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Goldenrod is a perennial that is native to North America. The domesticated plants are hardy in growing zones 4 through 9. The wildflowers have a wider range and are hardy from growing zone 2 in Canada to zone 8 in the southern US. They both prefer full-sun but will tolerate some shade. Both the wild and domesticated plants are drought tolerant, making them excellent candidates for xeriscapes. In your garden, they require well-drained soil. The new cultivars range in height from 1 to 3 feet depending on the variety. The wildflowers are taller and range in height from 4 to 5 feet. Regardless of height, all bloom in the fall. The flowers attract both beneficial insects and butterflies. After the plants die back in the fall, you should cut them down to the ground and remove the dead plant material from your garden to prevent insects and disease from overwintering in the debris.
Solidago, or Goldenrod, is a genus of herbaceous perennials in the aster family with up to 120 species and numerous cultivars. Goldenrod is easy to grow in average, dry to medium, well-drained soil in full sun. It is a very forgiving plant and tolerates poor, dry soils, clay, and drought. It displays small, bright yellow flowers in dense clusters on top of tall stems from July through September and additional blooming is encouraged if you deadhead spent flower clusters. The plant naturalizes quickly in the garden and it may be advisable to divide it every two or three years to control spread.Plant ‘Fireworks’ goldenrod in full sun or partial shade in average garden soil. it prefers well-drained soils, it does adapt well to clay soils. It does best with regular moisture but is somewhat drought tolerant once established. Goldenrods have few if any pest or disease problems, although spider mites and lacebugs can be a problem on some types. It is not favored by deer. Divide mature clumps in early spring or take stem cuttings in June to propagate.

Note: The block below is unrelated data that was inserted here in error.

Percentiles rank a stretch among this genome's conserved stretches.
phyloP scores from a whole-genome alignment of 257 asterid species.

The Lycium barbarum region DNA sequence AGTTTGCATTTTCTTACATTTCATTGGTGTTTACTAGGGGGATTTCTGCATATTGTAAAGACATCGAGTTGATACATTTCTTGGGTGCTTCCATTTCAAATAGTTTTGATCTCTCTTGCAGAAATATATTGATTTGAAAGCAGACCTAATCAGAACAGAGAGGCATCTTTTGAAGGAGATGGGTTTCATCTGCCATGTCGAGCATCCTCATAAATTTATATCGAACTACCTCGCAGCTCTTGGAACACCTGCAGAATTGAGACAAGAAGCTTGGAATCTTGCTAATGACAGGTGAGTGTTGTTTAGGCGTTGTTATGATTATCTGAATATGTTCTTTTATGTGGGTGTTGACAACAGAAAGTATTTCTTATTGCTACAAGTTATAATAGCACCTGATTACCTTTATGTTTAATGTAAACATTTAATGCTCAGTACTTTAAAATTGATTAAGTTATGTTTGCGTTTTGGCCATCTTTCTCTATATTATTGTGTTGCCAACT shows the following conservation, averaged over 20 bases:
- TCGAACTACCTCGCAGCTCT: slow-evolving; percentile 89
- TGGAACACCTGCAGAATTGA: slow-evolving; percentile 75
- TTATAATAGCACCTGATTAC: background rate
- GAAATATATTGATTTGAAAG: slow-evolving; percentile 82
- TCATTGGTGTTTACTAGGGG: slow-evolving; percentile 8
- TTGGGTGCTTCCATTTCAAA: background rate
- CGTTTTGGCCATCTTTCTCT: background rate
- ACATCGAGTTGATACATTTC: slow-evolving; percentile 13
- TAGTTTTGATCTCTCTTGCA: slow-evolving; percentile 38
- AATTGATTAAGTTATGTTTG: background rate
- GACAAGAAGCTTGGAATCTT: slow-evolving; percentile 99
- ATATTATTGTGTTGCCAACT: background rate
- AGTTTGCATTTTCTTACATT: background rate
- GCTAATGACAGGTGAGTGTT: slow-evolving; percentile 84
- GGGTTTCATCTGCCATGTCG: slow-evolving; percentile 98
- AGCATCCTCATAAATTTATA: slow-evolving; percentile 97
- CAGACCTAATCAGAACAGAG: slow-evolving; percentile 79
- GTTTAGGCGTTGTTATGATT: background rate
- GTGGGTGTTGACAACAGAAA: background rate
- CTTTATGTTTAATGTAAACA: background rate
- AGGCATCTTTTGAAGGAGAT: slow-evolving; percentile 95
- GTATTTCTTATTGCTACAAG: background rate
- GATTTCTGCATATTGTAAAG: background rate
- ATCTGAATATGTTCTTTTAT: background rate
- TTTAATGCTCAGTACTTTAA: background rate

Gardeners often skip goldenrod because its bloom coincides with that of ragweed (Ambrosia, also in the aster family). Goldenrod is incorrectly blamed for hay fever, although its pollen is not wind-borne. The spreading reputation of another species, Canada goldenrod (Solidago canadensis), also causes hesitation. “It’s a plant with loads of wildlife value, a pioneer species of old fields and open spaces, but often a bad choice for smaller gardens,” said Mr. Lorimer, who recommended goldenrods that are more clump-forming — or at least less rampant. This goldenrod emerges in late spring from the very slowly spreading rhizomes to produce numerous stalks covered with narrow, dark-green leaves. Although it may lean to one side, the rigid stems rarely need staking to keep it from falling over. By midsummer the plants have grown to their ultimate height but it isn’t until late summer that the branching stems begin to radiate out and explode into color in September. (Source: hort.extension.wisc.edu)